Welcome to the luminous
Silicon Valley, California.
I'll show you how to embrace it.
Hello. I am Nima.
Researcher/Writer - Silicon Valley + STS
This book promises to enable you to find out more about the core sources for technology in Silicon Valley.
My name is Nima Moinpour, and my mission is to raise geographic and historical awareness about San Jose and the Santa Clara Valley area, and in effect enhance people's knowledge about Silicon Valley as the actor of technology culture.
I studied at UCLA and then lived and studied in New York, and received my M.A. in Media Studies at The New School in Manhattan.
Passionate about technology and history, I returned to Silicon Valley to work in tech (Google Maps, Facebook Mentions, and other content startups), and I have dedicated several local studies and place-identity research projects, including my Master's thesis, to Silicon Valley and San Jose.
San Jose & Silicon Valley have a luminous story. I know the geography and history and have firsthand experience relocating here as an immigrant. With that said, I am excited to share my knowledge and connections to help you orient yourself regarding Silicon Valley as a place and a source of technology culture.
B.A. UCLA. Analytical Philosophy
M.A. The New School of New York
Media & Urban Environments
SILICON VALLEY SIGNALS: TECHNOLOGICAL ENTHUSIASM & THE TIMES (A MEDIA ARCHEOLOGY INQUIRY)
NOW AVAILABLE ON GOOGLE BOOKS - LINK:
How might we account for the effectivity of Silicon Valley? How has Silicon Valley arrived at this point in its development?
There is an aura of mystery about Silicon Valley’s origins. Both as a place and a culture, Silicon Valley speaks loudly in our civilization today. This research investigates what influences and tendencies potentialized Silicon Valley to become the capital of media technology culture. I had a hunch that there was close traction between the geographical setting and the technology present in this locale, and by exploring the infrastructures of culture and technology I attempt to illuminate this point.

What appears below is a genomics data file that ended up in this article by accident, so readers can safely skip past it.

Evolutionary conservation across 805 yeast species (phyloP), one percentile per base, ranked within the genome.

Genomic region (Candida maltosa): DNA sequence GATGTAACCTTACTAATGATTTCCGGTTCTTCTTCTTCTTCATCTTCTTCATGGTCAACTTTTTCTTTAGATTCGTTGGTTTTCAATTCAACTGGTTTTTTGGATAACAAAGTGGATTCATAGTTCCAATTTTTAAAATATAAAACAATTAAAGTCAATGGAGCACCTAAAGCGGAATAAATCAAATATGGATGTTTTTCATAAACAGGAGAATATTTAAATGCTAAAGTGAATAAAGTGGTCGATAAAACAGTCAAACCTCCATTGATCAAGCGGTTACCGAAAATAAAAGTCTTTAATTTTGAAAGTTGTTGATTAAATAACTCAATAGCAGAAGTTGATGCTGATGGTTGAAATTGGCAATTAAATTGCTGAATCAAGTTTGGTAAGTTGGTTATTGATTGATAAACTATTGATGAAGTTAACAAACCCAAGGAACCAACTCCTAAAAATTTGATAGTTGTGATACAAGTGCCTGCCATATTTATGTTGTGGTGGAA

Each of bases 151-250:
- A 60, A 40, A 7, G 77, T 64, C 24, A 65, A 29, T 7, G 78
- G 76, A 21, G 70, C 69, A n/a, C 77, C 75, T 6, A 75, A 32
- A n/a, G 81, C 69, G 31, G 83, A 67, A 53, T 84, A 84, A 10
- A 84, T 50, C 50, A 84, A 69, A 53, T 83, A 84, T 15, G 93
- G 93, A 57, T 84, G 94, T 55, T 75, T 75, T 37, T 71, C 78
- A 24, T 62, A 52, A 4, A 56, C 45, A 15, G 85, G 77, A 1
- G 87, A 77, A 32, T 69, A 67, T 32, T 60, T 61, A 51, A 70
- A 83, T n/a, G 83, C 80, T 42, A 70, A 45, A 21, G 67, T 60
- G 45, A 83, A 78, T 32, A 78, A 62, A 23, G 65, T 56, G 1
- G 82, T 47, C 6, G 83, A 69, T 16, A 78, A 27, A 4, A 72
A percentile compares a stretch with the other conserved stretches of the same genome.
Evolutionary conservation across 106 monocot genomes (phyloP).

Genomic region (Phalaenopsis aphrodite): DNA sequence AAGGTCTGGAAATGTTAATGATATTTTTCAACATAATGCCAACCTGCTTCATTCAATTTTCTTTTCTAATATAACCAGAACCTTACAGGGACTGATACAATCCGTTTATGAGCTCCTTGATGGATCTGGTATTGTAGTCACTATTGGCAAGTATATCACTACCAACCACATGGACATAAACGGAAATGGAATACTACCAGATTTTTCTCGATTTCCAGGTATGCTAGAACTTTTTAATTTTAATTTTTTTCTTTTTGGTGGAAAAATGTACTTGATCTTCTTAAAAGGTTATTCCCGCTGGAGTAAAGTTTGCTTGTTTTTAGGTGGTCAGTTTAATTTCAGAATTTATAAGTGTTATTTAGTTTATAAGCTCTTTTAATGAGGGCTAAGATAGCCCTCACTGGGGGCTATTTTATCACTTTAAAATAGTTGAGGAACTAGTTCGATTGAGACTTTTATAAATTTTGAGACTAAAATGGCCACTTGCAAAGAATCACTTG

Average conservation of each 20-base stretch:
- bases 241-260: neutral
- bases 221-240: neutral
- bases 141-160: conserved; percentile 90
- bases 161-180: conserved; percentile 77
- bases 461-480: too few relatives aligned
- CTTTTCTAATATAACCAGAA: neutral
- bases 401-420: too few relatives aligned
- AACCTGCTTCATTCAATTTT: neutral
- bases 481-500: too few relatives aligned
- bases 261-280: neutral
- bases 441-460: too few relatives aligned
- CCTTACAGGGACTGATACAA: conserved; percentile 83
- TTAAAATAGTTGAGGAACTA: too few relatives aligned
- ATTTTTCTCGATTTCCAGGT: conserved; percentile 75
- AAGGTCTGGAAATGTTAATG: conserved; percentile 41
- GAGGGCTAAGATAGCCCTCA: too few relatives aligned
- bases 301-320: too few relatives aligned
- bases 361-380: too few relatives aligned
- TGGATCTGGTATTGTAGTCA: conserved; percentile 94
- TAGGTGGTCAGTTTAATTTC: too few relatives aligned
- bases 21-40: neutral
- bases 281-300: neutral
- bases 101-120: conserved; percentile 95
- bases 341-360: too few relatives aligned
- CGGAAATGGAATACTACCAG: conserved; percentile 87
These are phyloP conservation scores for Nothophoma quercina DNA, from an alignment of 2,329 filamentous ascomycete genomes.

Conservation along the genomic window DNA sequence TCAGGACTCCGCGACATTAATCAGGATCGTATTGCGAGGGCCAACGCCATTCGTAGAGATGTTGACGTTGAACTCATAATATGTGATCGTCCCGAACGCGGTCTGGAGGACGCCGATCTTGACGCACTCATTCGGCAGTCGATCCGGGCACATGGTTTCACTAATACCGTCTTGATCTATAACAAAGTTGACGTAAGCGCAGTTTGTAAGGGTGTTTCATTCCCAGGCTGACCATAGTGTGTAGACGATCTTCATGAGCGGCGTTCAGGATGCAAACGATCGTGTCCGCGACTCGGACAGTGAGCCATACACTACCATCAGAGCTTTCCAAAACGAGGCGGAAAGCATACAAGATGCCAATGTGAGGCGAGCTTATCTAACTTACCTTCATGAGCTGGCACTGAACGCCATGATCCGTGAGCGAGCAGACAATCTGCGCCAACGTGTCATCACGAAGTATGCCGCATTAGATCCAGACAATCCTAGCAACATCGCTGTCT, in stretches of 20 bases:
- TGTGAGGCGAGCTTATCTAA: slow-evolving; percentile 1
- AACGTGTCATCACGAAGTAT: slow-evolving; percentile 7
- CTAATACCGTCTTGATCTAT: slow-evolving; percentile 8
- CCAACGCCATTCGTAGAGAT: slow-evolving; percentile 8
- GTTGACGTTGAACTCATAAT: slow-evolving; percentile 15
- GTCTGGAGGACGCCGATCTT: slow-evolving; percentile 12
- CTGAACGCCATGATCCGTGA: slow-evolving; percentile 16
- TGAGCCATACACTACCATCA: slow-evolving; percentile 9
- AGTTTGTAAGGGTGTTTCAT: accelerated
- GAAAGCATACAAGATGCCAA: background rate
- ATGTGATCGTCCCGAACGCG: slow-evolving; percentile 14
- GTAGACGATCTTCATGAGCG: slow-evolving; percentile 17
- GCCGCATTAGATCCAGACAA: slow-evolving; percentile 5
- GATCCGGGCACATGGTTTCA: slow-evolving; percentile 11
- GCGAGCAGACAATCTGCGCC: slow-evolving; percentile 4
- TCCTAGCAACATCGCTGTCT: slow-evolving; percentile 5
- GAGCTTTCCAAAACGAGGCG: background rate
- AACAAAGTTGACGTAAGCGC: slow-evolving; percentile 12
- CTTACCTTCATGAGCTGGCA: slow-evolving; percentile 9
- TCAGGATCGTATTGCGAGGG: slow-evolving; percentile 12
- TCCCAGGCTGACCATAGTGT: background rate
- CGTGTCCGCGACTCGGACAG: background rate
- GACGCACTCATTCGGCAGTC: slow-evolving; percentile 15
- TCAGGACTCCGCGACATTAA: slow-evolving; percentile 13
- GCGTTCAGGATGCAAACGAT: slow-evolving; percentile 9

Companies such as Apple, Hewlett Packard, and Intel compose part of the legend that Silicon Valley has become. But the roots of that legend extend further in time and geography. Others have approached the same questions and have noted its industrial roots. My contention is the modern economic and cultural phenomenon of Silicon Valley crystallized because of its local geomorphology. This contributed to its historical and material conditions for such unfolding.
This thesis will distinguish itself from others not just by connecting geography to technical developments, but also by exploring the epistemological disposition that Silicon Valley inherited. By addressing the research questions through methods and concepts derived from Media Archeology, I argue that the manifold inter-involvements of geomorphology and technical enthusiasm account for the force of Silicon Valley in media history and culture.